Union calls for transition laws

The CFMMEU is calling on the state government to design worker transition scheme laws. file photograph

Michelle Slater

The Victorian energy union is calling on the state government to design laws to ensure a smooth transition for workers leading into the closure of the Yallourn power station.

CFMMEU Victorian mining division secretary Geoff Dyke and district vice president Mark Richards fronted a Parliamentary Inquiry into the closure of the Yallourn and Hazelwood power stations.

A regional hearing was held in Traralgon on Wednesday in front of a committee including Labor Member for Eastern Victoria Harriet Shing and Nationals Member for Eastern Victoria Melina Bath.

Other witnesses included Latrobe City Council, Voices of the Valley, Great Latrobe Park, Latrobe Valley Sustainability Group and former Loy Yang A general manager Barry Dungey.

The union stated the need for “a stick” to compel power companies to comply in an industry-wide transition scheme after failures were pointed out from the closure of Hazelwood in 2017.

Mr Dyke stated power companies did not fully participate in a $20 million worker transition scheme that aimed to provide jobs for 150 displaced Hazelwood workers.

He said only 90 workers were transferred from Hazelwood out of 260 vacancies from workers offering expressions of interests to take up early redundancies at other Latrobe Valley stations.

“This suggests there was no preference given to Hazelwood workers in the pool of redundancies,” Mr Dyke said.

“There needs to be some government law to make sure generators pick from that pool of workers, or provide a valid reason why not.

“There were no repercussions as it was only a memorandum of understanding. There was no real scrutiny of how the scheme was going or if it was meeting its targets.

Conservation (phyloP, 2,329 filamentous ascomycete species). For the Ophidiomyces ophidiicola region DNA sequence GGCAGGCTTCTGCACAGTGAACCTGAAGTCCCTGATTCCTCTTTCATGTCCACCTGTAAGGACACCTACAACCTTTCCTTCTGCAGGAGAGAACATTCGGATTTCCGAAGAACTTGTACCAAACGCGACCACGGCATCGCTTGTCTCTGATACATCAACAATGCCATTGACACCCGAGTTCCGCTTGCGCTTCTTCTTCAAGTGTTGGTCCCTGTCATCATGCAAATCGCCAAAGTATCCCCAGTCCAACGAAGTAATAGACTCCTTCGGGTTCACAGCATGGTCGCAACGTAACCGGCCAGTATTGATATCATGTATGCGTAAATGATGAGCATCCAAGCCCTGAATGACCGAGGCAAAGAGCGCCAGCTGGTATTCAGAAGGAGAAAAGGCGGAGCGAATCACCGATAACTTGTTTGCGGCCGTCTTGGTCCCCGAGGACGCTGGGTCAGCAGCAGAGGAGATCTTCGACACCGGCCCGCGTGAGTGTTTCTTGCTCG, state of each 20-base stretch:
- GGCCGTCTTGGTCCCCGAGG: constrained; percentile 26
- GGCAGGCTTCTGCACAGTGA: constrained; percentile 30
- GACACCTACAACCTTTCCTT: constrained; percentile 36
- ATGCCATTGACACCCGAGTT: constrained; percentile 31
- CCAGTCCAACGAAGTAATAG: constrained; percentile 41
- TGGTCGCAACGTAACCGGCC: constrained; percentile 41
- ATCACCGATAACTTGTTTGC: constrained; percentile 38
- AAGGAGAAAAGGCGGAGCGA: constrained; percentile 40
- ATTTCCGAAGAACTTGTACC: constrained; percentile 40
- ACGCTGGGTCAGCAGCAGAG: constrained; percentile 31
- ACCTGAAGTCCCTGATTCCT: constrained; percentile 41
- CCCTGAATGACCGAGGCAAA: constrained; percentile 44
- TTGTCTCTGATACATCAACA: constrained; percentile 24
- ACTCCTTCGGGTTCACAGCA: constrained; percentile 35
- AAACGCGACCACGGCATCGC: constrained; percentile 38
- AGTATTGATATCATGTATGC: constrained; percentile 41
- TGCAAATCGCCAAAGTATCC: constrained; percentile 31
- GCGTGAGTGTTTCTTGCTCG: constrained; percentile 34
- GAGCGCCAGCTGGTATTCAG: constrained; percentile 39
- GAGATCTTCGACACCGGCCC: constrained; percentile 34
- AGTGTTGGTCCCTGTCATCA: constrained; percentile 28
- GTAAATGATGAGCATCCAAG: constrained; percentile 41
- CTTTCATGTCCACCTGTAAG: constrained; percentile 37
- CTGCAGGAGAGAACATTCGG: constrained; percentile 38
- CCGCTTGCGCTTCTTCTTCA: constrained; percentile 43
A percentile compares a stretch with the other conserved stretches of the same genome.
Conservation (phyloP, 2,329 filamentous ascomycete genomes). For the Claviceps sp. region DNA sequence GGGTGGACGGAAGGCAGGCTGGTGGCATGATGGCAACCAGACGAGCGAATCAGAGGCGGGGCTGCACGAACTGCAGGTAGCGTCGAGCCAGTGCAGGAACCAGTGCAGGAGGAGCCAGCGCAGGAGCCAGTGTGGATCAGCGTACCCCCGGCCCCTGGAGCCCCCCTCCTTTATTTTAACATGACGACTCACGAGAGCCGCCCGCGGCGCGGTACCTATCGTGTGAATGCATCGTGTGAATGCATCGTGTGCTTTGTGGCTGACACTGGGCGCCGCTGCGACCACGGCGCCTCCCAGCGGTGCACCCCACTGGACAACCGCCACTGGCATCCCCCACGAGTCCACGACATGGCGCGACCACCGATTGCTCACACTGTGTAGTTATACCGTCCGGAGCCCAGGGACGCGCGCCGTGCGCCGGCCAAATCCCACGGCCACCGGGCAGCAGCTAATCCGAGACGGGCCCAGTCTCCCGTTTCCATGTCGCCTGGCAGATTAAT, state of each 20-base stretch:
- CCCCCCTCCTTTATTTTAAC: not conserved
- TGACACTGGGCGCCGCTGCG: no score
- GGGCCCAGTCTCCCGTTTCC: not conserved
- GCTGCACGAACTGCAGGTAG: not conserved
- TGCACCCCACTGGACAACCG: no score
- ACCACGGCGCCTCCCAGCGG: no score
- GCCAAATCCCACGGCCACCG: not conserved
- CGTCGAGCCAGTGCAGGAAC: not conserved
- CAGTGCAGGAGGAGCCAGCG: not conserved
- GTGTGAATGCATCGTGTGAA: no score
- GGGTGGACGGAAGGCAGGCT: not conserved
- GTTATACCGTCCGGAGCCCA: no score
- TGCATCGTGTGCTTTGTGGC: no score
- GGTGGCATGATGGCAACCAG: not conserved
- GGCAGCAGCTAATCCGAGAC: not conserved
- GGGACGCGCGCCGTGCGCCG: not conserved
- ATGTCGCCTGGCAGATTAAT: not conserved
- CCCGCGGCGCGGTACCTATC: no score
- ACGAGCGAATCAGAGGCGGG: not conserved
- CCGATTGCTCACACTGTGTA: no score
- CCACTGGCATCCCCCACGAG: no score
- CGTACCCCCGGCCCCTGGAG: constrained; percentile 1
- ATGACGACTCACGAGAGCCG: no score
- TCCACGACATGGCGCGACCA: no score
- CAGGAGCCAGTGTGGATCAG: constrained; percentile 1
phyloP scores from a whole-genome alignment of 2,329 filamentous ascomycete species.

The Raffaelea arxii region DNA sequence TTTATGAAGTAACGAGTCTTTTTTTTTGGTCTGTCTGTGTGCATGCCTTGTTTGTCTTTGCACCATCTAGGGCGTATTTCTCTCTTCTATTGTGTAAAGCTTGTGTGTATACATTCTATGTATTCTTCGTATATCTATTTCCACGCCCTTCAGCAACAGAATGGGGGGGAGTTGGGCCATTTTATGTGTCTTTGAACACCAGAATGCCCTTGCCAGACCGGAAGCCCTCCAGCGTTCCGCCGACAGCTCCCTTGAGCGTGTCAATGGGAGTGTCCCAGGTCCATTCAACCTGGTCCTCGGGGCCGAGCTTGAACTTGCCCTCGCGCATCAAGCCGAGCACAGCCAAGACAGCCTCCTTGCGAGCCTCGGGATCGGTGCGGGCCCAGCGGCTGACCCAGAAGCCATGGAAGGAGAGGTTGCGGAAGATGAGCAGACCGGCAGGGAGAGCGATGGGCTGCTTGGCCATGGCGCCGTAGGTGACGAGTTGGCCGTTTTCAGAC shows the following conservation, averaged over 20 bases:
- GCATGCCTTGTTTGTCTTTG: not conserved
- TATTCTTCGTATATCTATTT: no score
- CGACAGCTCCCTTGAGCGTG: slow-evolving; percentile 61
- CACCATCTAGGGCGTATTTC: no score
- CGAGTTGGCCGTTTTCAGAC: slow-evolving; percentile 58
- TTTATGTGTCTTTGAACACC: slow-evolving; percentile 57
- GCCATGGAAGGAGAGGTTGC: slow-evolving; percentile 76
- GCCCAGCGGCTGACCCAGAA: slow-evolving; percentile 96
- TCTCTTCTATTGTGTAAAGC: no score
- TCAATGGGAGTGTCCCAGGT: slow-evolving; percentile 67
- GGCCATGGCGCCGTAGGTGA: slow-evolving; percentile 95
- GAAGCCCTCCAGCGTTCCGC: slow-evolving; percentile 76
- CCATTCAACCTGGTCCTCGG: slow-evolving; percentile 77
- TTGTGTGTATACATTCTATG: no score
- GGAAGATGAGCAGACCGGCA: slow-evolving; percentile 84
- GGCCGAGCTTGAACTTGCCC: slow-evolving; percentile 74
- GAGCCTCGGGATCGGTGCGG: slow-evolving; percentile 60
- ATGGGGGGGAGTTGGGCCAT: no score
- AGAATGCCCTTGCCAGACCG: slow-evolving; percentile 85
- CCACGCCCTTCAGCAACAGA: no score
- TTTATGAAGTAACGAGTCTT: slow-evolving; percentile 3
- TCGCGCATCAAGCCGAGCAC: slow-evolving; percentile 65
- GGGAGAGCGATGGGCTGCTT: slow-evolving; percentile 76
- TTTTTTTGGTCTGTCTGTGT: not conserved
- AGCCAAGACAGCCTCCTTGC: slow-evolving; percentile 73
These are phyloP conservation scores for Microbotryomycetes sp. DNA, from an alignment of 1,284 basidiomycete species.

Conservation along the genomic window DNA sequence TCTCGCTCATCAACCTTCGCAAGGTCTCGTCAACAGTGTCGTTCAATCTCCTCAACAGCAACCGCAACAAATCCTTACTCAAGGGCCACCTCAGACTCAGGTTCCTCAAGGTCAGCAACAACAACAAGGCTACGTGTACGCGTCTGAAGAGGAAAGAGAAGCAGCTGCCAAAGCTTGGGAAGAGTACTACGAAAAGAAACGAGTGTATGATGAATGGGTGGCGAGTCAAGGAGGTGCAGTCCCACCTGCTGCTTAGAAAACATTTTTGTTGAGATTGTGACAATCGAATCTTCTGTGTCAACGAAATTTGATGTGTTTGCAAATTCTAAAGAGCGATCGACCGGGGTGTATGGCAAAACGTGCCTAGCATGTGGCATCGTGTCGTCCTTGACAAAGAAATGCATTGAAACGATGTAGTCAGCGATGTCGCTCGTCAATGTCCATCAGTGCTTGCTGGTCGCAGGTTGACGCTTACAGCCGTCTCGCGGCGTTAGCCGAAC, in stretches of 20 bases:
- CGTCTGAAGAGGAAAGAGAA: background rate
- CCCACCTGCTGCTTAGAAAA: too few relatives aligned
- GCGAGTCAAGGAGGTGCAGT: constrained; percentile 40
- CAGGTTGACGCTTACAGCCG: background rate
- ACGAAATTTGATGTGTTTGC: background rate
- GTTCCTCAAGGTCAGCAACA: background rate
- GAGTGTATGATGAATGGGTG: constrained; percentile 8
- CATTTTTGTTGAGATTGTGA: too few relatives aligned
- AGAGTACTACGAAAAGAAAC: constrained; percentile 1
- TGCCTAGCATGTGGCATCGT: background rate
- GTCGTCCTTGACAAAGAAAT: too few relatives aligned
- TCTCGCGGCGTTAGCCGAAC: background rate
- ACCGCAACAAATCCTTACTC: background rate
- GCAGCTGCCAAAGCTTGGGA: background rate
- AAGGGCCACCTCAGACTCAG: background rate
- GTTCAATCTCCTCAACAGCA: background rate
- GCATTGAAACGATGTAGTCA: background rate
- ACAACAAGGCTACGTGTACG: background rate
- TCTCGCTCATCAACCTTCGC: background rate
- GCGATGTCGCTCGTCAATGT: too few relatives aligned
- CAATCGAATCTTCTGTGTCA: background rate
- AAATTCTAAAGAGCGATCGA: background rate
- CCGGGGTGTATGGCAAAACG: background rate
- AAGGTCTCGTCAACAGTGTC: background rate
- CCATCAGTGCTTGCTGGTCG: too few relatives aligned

“Any future transition scheme needs more oversight to compel companies to genuinely participate. This was really poor.”

Mr Dyke said Latrobe Valley Authority figures suggested there were still about 260 ex-Hazelwood employees looking for full time work.

He said many of these displaced workers had been taking intermittent casual shutdown work at other power stations, using their redundancy payments or had taken up fly-in-fly-out work.

The union was calling for “like-for-like” industry replacements that could provide similar jobs and generation as coal that could not be met with renewables which offered a handful of ongoing jobs.

This included repurposing Yallourn and Hazelwood with gas turbines, small modular nuclear reactors or coal-to-hydrogen with carbon capture and storage.

The CFMMEU was also calling for industry standards for redundancies that would allow displaced workers the time to re-train or move into other industries.

It said this minimum standard should be at least four weeks’ pay for each year of service, capped at a maximum of two years.

“Both Toyota and Ford voluntarily provided this level of redundancy upon the recent closure of the Australian car industry, so it is not unreasonable especially for multi-national companies,” Mr Dyke said.

“If the state government is bringing in climate target policies and phasing out coal, then it has a moral obligation to provide industry-standard redundancies.”

The Inquiry is accepting submissions until December 17 and is expecting to return for more regional hearings next year.

A report with recommendations will be handed-down on May 31, 2022.